Generally, it is more important to focus on the necessary data. Usually, the format is less important. A specific country you are exporting may have specific template. In addition, all carrier shipping systems include invoice preparation. See link below the the Canadian Commercial Invoice.

You can also ask a customs broker or export specialist to assist you with assigning proper HS codes. Identifying this code can be difficult. Read more about HS codes.

Canada Customs Invoice

Many companies shipping towards into Canada use a Canadian Customs Invoice or CCI. The Canadian Customs Invoice is useful for shipping goods to and from Canada. Although a Canada Customs Invoice differs from a commercial invoice, they share the key data points.


Here is a link for a Canadian Customs Invoice

Certification of Origin on the invoice for customs

The country of origin is often mandatory. It is useful in the importing country to determine the rate of duty and admissibility. Rather than a separate certificate of origin, the certification can often be made directly on the invoice. We recommend including both a certification of origin statement on the invoice and a separate certification of origin (CoO).

Pro-forma invoice and how to declare no sales

Often times, the shipping item is a sample, warranty part or otherwise without an actual invoice. The term "pro-forma invoice" is useful when there is no commercial transaction.

Examples of when there is no commercial invoice for international shipments:

  • Gifts
  • Product samples
  • Warranty replacement parts
  • Personal effects

It is best in international shipping to avoid using the term "pro-forma invoice." This type of invoice is not acceptable in some countries.

Even if a good is not sold, sent as a gift or has no commercial value, a value is necessary.Read more: Useful information regarding valuation for international shipments.

Rather than make a declaration to customs using a "pro-forma invoice" it is often better to use the term "invoice for customs." Include the reason for shipping (as in the above examples) and noting that there is no commercial value.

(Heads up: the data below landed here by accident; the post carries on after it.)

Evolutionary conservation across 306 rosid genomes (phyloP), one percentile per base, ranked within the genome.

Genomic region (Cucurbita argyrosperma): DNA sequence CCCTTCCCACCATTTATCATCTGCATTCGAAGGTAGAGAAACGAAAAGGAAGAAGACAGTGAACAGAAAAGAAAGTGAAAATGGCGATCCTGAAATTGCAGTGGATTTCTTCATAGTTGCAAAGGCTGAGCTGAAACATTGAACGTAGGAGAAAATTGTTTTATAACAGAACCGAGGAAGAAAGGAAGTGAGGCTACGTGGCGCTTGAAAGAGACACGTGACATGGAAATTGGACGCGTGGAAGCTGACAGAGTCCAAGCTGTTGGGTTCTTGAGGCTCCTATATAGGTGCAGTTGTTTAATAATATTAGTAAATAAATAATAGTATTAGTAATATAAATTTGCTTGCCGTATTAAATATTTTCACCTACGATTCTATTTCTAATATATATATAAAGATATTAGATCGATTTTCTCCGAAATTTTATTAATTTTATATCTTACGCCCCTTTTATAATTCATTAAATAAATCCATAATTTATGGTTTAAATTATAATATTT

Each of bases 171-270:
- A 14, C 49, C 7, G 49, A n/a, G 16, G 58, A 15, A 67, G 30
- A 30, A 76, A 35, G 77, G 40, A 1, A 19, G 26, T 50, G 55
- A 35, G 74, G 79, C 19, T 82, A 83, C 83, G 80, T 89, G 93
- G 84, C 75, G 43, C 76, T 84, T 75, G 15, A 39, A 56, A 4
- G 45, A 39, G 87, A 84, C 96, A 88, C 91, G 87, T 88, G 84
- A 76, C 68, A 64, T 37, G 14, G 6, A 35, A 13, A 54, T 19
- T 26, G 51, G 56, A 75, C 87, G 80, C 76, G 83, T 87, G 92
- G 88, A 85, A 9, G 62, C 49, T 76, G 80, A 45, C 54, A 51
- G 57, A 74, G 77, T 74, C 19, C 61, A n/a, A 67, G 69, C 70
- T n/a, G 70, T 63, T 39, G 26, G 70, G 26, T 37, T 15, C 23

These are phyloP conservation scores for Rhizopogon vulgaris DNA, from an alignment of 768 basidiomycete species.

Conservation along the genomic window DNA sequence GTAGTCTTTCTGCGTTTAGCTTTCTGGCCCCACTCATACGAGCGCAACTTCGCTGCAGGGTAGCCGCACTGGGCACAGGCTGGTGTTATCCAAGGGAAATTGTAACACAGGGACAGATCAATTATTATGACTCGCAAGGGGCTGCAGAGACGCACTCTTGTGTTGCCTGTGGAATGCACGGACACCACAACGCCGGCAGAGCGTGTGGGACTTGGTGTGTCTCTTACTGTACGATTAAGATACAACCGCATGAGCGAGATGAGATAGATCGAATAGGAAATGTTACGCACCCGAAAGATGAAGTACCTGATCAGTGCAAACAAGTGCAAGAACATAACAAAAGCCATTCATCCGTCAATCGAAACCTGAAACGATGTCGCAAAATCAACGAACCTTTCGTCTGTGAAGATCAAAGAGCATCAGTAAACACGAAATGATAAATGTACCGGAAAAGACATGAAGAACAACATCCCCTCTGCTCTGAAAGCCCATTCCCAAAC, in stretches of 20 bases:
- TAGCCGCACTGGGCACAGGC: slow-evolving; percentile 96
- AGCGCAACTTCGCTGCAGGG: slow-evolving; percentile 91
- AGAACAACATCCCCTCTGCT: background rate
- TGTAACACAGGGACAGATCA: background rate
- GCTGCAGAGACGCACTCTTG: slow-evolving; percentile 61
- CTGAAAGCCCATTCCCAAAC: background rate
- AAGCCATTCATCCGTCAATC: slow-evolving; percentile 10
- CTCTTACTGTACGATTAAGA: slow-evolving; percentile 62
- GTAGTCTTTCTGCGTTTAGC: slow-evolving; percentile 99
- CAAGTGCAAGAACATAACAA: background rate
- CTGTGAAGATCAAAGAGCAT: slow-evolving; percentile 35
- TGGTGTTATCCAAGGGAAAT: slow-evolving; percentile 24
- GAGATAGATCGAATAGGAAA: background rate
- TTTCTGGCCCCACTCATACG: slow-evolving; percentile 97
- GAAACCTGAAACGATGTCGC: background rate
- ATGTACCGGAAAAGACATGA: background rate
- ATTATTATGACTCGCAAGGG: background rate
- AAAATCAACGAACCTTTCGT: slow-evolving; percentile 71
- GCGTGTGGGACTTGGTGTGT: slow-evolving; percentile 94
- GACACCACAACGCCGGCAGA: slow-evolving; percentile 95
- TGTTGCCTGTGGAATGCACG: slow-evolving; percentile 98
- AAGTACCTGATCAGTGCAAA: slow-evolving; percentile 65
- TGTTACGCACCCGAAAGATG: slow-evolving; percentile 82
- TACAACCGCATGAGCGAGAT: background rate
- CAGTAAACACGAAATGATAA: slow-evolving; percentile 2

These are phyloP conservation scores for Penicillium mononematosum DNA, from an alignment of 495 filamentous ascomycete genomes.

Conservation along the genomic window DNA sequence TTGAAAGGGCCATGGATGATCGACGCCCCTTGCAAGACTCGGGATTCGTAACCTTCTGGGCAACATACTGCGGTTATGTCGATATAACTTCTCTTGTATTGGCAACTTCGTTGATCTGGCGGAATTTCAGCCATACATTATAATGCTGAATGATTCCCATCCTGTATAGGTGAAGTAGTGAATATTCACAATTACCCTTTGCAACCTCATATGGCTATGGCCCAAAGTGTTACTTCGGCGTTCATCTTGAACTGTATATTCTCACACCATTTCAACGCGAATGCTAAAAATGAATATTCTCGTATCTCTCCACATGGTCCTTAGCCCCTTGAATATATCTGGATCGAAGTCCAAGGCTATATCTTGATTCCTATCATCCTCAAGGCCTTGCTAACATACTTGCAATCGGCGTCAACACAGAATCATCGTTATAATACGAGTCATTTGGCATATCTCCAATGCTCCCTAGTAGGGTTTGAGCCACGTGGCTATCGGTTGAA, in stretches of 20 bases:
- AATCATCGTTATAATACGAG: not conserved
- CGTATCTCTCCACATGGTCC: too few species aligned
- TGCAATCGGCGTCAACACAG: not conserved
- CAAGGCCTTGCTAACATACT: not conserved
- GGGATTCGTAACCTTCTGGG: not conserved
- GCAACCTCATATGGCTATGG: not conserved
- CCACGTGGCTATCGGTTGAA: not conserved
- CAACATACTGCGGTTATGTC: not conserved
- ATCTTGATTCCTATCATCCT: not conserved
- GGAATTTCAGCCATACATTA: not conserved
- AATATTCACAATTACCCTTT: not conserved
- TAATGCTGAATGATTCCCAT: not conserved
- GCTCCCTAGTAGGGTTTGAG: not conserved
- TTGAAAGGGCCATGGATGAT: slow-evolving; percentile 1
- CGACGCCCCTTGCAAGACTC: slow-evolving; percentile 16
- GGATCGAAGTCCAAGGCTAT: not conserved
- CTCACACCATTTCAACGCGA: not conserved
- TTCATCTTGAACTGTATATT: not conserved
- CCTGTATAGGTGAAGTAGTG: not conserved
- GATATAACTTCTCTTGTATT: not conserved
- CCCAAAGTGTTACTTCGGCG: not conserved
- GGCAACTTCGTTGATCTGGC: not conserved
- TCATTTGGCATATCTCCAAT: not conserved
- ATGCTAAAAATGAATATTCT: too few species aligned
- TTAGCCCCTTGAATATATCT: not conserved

Commercial invoice and packing list: what's the difference?

The packing list helps determine the physical location of items within a total shipping consignment. It is a document that’s required in the event of any disputes or claims that may arise with the shipping line, customs, or between the buyer and seller for goods.

The information listed on the commercial invoice and packing list should correspond to each other.

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Other Forms necessary for International Shipping

Bill of Lading

The Bill of Lading is the shipping document and contract between the shipper and carrier. For parcels and pallet shipments, this is commonly the waybill (air waybill in the case of air shipments).

Packing List

See above. The packing list outlines key information the shipment as which contents are in which box and how many packages. A packing list functions as a verification tool. Some countries require a packing list for export.

  • A packing list primarily assists with the actual shipping and receiving of products.

Jetship clarifies the process of creating your commercial invoice, shipping labels, and other shipping documents

Where to Attach a Commercial Invoice on your International packages

After you download and print the commercial invoice, attach it to the package along with the shipping label. Use a clear packing shipping envelope. When sending multiple pieces, number each box in sequence:

Box numbering and where to place the invoice
  • box1 of 3 -include the invoice on box number 1.
  • box 2 of 3
  • box 3 of 3

Do I still need an invoice Paperless Trade?

Paperless trade is simply a way of submitting and invoice. The invoice is still necessary. It can be upload into a carriers system. Alternatively, you can create an invoice in the carriers system. Not all countries accept invoices electronically.


Ocean shipping options are used for large commercial orders and container sized shipments. Allow a lead time of at least 1-2 months. The invoice requirements of ocean tend to be more demanding. This is largely due to the much higher value of the average ocean shipment.

Forwarders provide ocean option with inland transit and other logistics functions. They are also referred to as 3PL's and include such companies as Kuhn and Nagel. 

Local postal options are best for individuals sending small packages and personal items. The postal invoice form is referred to as a CN22. In most cases, it can be prepared and submitted electronically.

FedEx, UPS and DHL are well known brands with international express options. Their online access includes invoice preparation. Some carriers also allow for upload of your invoice in PDF format.


JetWorldwide provides worldwide logistics support for over 40 years. Our services include discount access to major carriers and best in class logistics support.